I had the pleasure of attending a conference on RTI this summer…(no surprise for those of you reading earlier posts)… One of statements made by the keynote speaker made me think…and think…and think…and blog.
The keynote speaker was Randy Sprick and he was definitely intriguing. One of the statements he said was “30% of High School students don’t feel safe using the bathroom” (to which I immediately thought – whew! Glad I live in a rural area)…and then he said “even in rural areas.” WHAT?
He said it again…”even in rural areas, 30% of the high school student body does not feel safe in the bathroom.” The BATHROOM!?! What kind of world does he live in that kids don’t feel safe in the bathroom? Do kids get mugged in the bathroom? Are there that many guns and knives in school?
I remembered being in junior high and high school and carefully timing when I walked down the hall…or into the bathroom..or out to the bus. Not that I was afraid I would get mugged or shot or anything like that. But I was afraid of getting ridiculed and teased. I definitely did not feel “safe” at school and there were no adults I felt I could talk with about the situation.
The ASHA Leader had this post about teasing and bullying. Bullying takes many forms and has many targets. Many of the articles at ASHA.Com (and there are a lot of them) deal with bullying students who stutter and English language learners and if we think back to what we saw at school as kids (or watch current TV – the most recent GLEE episode is a great example), it’s the people who are viewed as different that are targeted.
Different doesn’t mean just the obese, those with glasses, those who stutter, or those who obvious differences. Sometimes it’s those kids who don’t have the impulse control to stop the blurting…or those who are able to run and play, but don’t have the oral motor skills necessary to talk clearly…the students who gets grades that are different (higher or lower) than most of their classmates, or those who don’t have a grasp on the finer nuances of language and just don’t understand the jokes that everyone thinks are so funny. You know the ones…they laugh just a shade late and a bit too loud as a way to cover up that they don’t get it the joke.
In today’s world of smart-phones, tablets, and social media it becomes even more important to be aware of what form bullying takes. Sometimes it’s not the obvious…sometimes it’s little things that create the most harm. The nasty comment on a facebook page, the picture that was posted with the mean comment, the subtle “if you are her friend – you can’t be mine” that is rampant from kindergarten on up.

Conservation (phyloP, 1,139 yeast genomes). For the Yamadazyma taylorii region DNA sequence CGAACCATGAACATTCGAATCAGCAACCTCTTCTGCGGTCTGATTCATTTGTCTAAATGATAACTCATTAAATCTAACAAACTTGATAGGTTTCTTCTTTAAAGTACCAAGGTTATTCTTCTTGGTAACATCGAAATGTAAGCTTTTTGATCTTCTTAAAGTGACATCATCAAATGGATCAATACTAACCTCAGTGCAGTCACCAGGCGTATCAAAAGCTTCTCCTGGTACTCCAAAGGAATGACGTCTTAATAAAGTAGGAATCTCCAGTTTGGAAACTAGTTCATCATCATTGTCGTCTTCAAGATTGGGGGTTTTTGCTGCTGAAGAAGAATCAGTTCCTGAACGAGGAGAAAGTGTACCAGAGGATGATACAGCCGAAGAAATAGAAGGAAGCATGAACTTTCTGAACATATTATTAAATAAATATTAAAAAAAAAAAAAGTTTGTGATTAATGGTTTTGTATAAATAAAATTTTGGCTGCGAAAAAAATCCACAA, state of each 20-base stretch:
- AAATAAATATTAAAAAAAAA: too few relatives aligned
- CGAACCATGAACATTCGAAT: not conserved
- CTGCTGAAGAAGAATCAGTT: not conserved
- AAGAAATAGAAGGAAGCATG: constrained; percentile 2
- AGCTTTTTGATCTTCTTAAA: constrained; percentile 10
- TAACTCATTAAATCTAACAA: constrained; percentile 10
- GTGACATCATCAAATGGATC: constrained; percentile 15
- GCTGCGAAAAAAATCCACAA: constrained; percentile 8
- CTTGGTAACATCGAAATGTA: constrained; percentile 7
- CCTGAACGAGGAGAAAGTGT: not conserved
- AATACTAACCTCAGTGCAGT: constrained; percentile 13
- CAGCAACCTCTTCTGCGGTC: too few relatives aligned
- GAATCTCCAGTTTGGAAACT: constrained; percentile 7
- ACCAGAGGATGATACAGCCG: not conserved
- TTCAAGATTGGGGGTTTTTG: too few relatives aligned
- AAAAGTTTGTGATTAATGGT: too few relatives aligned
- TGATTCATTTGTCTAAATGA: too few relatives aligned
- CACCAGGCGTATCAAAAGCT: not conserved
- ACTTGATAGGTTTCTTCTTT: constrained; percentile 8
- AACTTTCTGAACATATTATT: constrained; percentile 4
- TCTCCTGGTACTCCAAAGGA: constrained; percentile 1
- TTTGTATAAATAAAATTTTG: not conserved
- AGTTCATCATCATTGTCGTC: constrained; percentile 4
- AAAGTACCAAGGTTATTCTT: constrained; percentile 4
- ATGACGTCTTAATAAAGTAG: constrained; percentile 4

As speech-language pathologists…educators…heck, decent human beings, we have the obligation to stop bullying when we see it. Not just the obvious bullying – but the subtle covert bullying that happens. We can do this by educating our students about differences…by showing compassion to those who need it…and allowing our own walls to come down.
Erik Raj’s “Ice Cream Monsters” app is a story that talks about differences. This story was one that I had planned on reading to some of my students because I saw they weren’t including one of their peers. He was…different. Unfortunately, he moved before I was able to get into to the classroom and read it, and talk about how even though he was different – he had some great things going on, and that he still had feelings the same as they did…he just couldn’t express those feelings appropriately.
The kids weren’t outright “bullying” in the classic sense…but they were ostracizing him. They didn’t include him…they didn’t want to have him play with their toys. Don’t get me wrong – I don’t blame the kids…I think they learned it from the adults around them. I refuse to believe that little kids have that prejudice built into them. I wish that I had made time to read the book…and I may go ahead and read it to them for the next kid who is just a little bit different. I don’t think I did enough for this child, and that’s not a good feeling. I failed him…and by default I’ve failed them. It’s not to late to help them become aware…but it may be too late for him. I may have been the only one who was willing to reach out to make a difference. Hopefully there will be someone who reaches out and helps him in his new school…and I hope he can grow up to make a difference in their life as much as they make in his.
I don’t like Randy Spreck’s statistics.
I don’t like the idea that 30% of the kids in my school are afraid to do something as routine as go to the bathroom. No one should feel like that. I think it’s our moral responsibility to help our students learn to accept the differences they will face in the world. We teach children respect for adults, adherence to school rules, how to walk in the lunch line nicely… is it possible for us to teach them to accept that someone may not look like, dress like, or act like they do…but still be thinking, feeling, human beings?
What do you do to help? How do you make a difference in a student’s life? How do you teach acceptance? Please let me know…I’ll be looking for things to help my school. After all, if I’m not an active part of the solution – I am… by default a part of the problem.
Until then…Adventure on!